Delta Air Lines Inc. has jumped to Bombardier Inc.'s defence in an anti-dumping investigation against the aircraft manufacturer by the U.S. Department of Commerce, asking the government to back off and narrow the scope of its inquiry, documents show.
Boeing Co. complained in April that Bombardier's C Series planes are unfairly subsidized by the Canadian and Quebec government, triggering the U.S. investigation. Filings with the Commerce department show that Delta, which last year ordered 75 109-seat CS100 planes from Bombardier, believes the investigation should be limited only to larger planes. Boeing doesn't actually manufacture planes of the smaller size the airline has ordered from Bombardier and therefore did not compete against the Canadian company, Delta said.
A victory for Bombardier would help it avoid excessive duties on imports to the U.S., keeping it a viable market for the manufacturer – while also giving Delta, a major U.S. carrier, greater choice for future purchasing rounds.
Ross Aimer, chief executive of Aero Consulting Experts and retired Boeing training captain, said Boeing varies its prices depending on the purchaser – and Delta would like to keep that on the low end.
"With airplanes, we're talking millions of dollars of difference in price. … Delta's trying to get the best deal out of Bombardier and Boeing at the same time," Mr. Aimer said. "I don't think they're really mad at each other – it's just the way the business runs."
Boeing's complaint regards aircraft that seat 100 to 150 people. Delta is pushing to have the investigation narrowed to the 125-to-150-seat range, for which Boeing does make aircraft. Its 737 MAX planes and Bombardier's CS300 aircraft have configurations with seating in that range.
"This may present the only time that the Department [of Commerce] can precisely narrow the [investigation's] scope to tailor it to the actual experience of the market participants," the Delta filing reads. "Delta sought to purchase 100-to-110-seat aircraft. Bombardier produces such aircraft. Boeing does not. Large civil aircraft are not commodity products, and the Department should not treat them as such."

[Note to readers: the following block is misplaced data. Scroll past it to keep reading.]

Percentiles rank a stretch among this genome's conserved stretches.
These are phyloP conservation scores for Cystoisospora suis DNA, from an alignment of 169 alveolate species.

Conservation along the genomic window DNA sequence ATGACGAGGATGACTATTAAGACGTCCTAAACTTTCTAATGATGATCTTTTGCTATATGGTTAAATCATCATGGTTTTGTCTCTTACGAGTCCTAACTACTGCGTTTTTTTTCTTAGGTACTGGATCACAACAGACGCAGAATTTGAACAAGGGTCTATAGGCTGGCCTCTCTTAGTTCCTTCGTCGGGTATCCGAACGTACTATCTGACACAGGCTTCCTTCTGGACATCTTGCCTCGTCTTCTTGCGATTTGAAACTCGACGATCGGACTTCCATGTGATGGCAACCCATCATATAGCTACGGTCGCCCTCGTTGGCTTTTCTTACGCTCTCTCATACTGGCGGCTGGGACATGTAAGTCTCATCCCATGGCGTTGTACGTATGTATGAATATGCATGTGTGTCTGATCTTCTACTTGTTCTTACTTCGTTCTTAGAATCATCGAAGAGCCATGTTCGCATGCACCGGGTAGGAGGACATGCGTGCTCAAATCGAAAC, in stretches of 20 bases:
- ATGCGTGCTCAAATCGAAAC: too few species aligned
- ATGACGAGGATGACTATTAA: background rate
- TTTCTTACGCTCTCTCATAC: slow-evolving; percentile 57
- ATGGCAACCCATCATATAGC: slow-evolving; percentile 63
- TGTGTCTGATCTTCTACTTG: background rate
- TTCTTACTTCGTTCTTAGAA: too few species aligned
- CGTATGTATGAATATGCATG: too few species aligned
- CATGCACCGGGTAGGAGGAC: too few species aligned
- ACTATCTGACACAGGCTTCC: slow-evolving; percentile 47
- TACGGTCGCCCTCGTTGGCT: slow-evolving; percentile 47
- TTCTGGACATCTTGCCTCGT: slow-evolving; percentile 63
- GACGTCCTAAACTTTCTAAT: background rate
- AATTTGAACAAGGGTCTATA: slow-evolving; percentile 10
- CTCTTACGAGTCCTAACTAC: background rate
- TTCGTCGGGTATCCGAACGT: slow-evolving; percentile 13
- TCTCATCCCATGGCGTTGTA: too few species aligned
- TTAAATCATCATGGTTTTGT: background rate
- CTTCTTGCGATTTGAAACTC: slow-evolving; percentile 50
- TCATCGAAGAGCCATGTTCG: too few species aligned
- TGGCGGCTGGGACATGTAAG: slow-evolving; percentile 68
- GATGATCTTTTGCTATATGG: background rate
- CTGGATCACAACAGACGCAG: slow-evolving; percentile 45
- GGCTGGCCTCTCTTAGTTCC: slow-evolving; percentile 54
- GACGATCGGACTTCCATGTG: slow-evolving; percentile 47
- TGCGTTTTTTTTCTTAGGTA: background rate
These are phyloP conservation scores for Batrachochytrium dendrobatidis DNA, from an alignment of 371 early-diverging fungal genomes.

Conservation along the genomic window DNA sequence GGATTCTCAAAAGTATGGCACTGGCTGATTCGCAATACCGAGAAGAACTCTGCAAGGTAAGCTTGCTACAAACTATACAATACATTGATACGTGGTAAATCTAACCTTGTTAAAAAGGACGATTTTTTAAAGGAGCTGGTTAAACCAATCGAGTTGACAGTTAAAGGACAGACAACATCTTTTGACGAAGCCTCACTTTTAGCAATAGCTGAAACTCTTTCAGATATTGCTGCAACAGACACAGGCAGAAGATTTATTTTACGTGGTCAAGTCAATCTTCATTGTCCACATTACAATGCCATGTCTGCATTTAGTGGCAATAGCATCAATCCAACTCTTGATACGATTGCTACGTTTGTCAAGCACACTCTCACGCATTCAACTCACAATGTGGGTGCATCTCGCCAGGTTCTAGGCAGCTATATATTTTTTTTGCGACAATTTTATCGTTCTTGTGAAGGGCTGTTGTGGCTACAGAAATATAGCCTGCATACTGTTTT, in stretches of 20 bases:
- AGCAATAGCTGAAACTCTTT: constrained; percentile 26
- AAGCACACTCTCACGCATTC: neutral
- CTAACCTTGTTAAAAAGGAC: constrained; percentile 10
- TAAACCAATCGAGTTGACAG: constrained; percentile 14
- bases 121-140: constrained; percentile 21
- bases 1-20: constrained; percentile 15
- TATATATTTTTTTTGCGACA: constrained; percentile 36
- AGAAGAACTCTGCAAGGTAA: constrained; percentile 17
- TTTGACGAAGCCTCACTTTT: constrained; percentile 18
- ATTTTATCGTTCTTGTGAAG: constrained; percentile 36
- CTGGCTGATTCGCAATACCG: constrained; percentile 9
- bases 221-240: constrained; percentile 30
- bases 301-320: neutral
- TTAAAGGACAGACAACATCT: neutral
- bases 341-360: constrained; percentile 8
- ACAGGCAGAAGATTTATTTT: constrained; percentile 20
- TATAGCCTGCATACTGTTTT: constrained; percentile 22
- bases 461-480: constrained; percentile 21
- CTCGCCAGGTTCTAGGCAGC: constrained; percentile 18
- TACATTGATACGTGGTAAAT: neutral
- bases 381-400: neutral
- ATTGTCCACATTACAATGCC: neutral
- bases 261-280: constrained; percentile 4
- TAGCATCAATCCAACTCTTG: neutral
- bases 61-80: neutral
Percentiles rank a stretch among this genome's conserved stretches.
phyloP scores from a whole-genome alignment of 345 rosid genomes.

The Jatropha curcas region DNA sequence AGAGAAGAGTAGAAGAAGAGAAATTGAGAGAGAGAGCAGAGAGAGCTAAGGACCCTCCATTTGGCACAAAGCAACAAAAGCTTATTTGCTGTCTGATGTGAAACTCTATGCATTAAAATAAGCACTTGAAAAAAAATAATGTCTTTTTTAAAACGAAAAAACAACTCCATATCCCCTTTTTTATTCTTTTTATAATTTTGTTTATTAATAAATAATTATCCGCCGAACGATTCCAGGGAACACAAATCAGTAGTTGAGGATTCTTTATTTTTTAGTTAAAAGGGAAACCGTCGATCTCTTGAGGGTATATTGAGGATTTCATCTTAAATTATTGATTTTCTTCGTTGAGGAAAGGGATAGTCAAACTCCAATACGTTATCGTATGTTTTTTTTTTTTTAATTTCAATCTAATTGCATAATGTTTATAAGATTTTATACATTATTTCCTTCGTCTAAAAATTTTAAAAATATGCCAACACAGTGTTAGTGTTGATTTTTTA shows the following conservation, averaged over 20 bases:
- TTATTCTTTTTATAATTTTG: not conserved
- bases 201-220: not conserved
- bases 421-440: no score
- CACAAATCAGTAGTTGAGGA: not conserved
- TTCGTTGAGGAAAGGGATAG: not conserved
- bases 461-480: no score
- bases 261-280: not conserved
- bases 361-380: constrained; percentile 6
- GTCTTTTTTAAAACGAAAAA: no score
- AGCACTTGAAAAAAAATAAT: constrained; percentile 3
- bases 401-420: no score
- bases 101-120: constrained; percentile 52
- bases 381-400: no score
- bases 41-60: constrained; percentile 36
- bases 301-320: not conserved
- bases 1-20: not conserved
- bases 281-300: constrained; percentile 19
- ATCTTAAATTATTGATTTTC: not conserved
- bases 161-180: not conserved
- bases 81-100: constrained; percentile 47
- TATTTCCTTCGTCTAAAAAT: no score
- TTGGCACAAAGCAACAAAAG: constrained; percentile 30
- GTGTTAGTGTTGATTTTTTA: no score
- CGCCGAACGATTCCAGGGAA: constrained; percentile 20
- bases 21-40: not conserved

Delta suggests in the filings that it turned to Bombardier specifically because it needed 100-to-110-seat planes.
"The ultimate purchasers of CS100s have different expectations and put them to different ultimate uses than Boeing products," the filing reads. "They are designed for routes (or specific flights on routes) for which there is insufficient passenger demand to justify use of a larger aircraft. The CS100 itself does not serve the same function as any aircraft that Boeing or any other U.S. company makes or plans to make."
The documents also show that Delta's senior vice-president of fleet strategy, Greg May, made similar comments in testimony to the U.S. International Trade Commission in May.
The carrier said in the filings as well that Boeing suggested the complaint's original 100-to-150-seat range helps to "mask the reality" that it does not make planes on the lower end of the spectrum.
"We agree with Delta that the Bombardier CS100 does not compete with any aircraft in the Boeing 737 line," a Bombardier spokesperson said by e-mail. "As Delta noted, the CS100 is physically different from the 737, and airlines use the planes very differently. ... Delta highlights one of the many reasons that the trade duties sought by Boeing are unwarranted and unjustified."
Delta did not respond to a comment request, while Boeing officials declined to speak for this story. Boeing first filed its complaint in April, arguing that Bombardier, "propelled by massive, supply-creating and illegal government subsidies … blatantly and intentionally demonstrated its goal of muscling its way into the U.S. aviation market by offering its heavily subsidized planes at cut-rate pricing, to the serious detriment of American workers and [Boeing]." The investigation is expected to be completed later this year.
In a press release the day of the filing, Bombardier said that it "structures its commercial dealings to ensure compliance with the laws and regulations of the jurisdictions in which we operate, including those issues raised by Boeing."
The filings were first reported Tuesday by Leeham News and Comment, an aircraft-manufacturing trade news website.